The sky is bigger in South Dakota


The sky is bigger in South Dakota.  

Wider. Grander. More expansive.

The motley of spotted, blotted, and streaky clouds—sometimes mixed together in just one sky—never fails to blow me away. The backdrop on which they mingle and meander is like a box of crayons; the sky’s colors range from vivid blues to pale shades of pink, purple, and cream.

Once, just as my family’s never-ending car ride from Grand Rapids to the Black Hills was coming to a close, the wispy clouds hung so low I could have reached up and touched them if I wanted to. From the backseat of the car, I imagined they felt like the stuffing of the teddy bear resting in my lap: soft and fluffy.

Evenings spent gazing at the sky from my grandparents’ porch are filed in my mind next to my best memories. Pictures could never do justice for the breathtaking sights, alas, I always pause to snap a few in a desperate attempt to make those precious moments everlasting.

South Dakota is my favorite place—not just because of the sky. 

Games of hide-and-seek in the dark at my grandparents’ house reign superior to any other outdoor activity. In these games, it’s impossible to lose—back tickles from my grandma’s heavenly hands come with the task of counting. The lilt in her angelic Spanish voice as she sings to twenty and her gentle fingernails swooping around my back send tingles down my arms and a smile across my face. 

Not much creativity is required to hide well in these games; a dark outfit suffices as camouflage in plush grass or a broad tree. But, that doesn’t stop cars from being climbed or bushes from being obliterated in hilarious efforts to win.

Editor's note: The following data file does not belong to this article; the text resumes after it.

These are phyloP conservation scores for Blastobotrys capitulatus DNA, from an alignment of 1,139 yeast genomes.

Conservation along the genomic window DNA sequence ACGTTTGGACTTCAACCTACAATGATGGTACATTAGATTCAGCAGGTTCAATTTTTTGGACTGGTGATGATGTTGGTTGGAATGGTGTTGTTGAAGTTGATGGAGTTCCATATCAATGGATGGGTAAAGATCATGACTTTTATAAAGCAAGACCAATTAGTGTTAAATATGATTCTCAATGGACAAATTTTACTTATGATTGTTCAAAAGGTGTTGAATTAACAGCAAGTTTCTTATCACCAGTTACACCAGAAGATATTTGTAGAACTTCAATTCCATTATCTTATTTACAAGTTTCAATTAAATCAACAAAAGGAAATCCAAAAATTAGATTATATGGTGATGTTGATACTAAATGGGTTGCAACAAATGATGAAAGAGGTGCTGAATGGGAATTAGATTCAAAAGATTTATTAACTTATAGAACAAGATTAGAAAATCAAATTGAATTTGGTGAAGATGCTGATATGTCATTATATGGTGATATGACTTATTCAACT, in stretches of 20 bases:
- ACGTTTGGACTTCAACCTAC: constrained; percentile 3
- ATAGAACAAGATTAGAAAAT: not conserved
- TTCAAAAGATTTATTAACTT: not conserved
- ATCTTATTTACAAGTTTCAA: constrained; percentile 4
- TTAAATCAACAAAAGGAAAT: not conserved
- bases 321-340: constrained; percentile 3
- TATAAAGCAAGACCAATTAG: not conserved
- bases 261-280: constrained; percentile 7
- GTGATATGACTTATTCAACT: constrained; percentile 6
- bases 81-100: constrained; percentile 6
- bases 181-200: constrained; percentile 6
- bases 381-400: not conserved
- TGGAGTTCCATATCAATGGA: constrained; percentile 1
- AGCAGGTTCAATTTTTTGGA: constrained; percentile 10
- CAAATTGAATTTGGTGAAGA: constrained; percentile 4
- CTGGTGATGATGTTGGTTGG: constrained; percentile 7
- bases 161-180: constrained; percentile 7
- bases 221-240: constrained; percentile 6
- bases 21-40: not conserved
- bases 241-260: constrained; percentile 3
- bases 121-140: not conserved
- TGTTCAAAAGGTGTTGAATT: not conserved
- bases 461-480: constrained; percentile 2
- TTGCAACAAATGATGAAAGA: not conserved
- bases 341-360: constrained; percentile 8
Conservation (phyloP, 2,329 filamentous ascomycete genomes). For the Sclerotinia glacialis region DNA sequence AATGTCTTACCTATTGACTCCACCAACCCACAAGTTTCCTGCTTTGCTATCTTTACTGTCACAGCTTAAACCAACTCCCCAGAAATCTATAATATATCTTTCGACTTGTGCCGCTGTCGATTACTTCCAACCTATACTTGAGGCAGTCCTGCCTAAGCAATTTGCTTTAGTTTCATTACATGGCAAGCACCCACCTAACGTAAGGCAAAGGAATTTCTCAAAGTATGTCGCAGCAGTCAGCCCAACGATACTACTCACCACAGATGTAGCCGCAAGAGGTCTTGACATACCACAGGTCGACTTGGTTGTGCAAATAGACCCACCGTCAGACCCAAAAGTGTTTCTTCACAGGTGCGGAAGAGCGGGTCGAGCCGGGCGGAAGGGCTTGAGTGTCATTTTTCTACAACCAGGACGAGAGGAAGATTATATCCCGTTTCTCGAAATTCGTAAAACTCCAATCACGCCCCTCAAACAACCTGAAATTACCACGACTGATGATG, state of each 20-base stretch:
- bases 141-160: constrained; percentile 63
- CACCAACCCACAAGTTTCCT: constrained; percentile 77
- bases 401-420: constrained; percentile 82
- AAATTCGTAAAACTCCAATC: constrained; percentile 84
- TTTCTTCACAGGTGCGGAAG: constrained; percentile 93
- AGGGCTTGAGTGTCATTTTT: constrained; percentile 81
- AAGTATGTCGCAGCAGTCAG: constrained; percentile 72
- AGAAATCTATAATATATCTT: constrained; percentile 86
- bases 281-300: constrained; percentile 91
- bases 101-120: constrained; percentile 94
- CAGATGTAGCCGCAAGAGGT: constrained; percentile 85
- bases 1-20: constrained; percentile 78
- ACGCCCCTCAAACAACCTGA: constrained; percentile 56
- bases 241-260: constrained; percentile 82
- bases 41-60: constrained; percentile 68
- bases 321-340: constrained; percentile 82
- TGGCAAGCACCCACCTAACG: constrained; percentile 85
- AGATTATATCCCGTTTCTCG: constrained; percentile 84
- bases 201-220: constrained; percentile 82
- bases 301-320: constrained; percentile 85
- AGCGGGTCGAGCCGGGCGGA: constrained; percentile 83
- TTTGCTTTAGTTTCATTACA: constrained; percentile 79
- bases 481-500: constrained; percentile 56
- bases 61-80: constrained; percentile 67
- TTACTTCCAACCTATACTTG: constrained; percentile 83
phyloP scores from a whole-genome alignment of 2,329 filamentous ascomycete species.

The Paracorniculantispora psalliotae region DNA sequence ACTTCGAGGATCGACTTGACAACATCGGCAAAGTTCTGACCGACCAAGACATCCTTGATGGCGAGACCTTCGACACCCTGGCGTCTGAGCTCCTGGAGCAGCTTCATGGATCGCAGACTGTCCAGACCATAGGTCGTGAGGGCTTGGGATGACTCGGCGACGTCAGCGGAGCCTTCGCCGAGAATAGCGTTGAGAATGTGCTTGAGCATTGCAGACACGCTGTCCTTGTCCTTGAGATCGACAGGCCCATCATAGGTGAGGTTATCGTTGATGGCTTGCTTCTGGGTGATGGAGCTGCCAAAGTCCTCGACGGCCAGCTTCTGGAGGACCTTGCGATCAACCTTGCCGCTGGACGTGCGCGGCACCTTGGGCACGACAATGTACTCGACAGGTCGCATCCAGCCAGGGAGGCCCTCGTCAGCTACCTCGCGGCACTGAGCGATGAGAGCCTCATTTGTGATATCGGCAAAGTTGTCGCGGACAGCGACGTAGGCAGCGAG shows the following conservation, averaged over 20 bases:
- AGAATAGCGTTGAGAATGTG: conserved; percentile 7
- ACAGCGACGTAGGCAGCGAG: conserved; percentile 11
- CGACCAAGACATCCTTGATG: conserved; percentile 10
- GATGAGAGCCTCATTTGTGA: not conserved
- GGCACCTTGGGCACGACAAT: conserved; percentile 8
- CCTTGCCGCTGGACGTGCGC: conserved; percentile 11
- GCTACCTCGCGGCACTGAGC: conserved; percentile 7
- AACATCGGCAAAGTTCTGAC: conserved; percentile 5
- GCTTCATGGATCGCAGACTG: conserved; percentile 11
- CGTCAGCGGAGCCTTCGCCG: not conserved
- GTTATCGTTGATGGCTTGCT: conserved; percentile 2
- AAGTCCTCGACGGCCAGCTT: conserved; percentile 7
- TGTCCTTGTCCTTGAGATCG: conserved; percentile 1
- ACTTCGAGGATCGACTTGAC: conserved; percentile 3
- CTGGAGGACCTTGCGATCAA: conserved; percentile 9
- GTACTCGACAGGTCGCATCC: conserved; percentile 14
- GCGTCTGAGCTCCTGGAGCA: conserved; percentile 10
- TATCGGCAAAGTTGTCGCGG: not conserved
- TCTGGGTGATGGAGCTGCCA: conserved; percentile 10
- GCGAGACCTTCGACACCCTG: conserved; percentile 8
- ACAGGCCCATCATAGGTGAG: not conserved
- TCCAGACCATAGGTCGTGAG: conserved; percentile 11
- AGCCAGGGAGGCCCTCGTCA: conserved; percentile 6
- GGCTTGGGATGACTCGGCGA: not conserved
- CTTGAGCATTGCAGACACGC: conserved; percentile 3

My grandpa typically heads inside before the rest of us to make batches upon batches of popcorn. The buttery aroma lures us in from our game; we gather around the kitchen table and reflect on the night we had as we eat and laugh.

On the other side of town, at my mom’s parents’ property, more wild fun is had. Riding in wagons down the steep gravel driveway, learning to drive on the paths that twist through endless amounts of cars with my grandpa in the passenger seat, and building Fort Fart for days on end clutter my list of favorite memories. 

Summers spent working at my grandma’s store—Miss Kitty’s Mercantile—allow me to meet crazy, exciting people. The thirty-minute car rides to and from lengthy shifts never get old; traversing the beautiful, winding roads quickly became one of my favorite parts of the summer. Impromptu ice cream runs across the street were the highlights of my unending workdays.

South Dakota is so much more than Mount Rushmore. It is a place of adventures—a place of laughter. 

It is my favorite place. 

It is my home.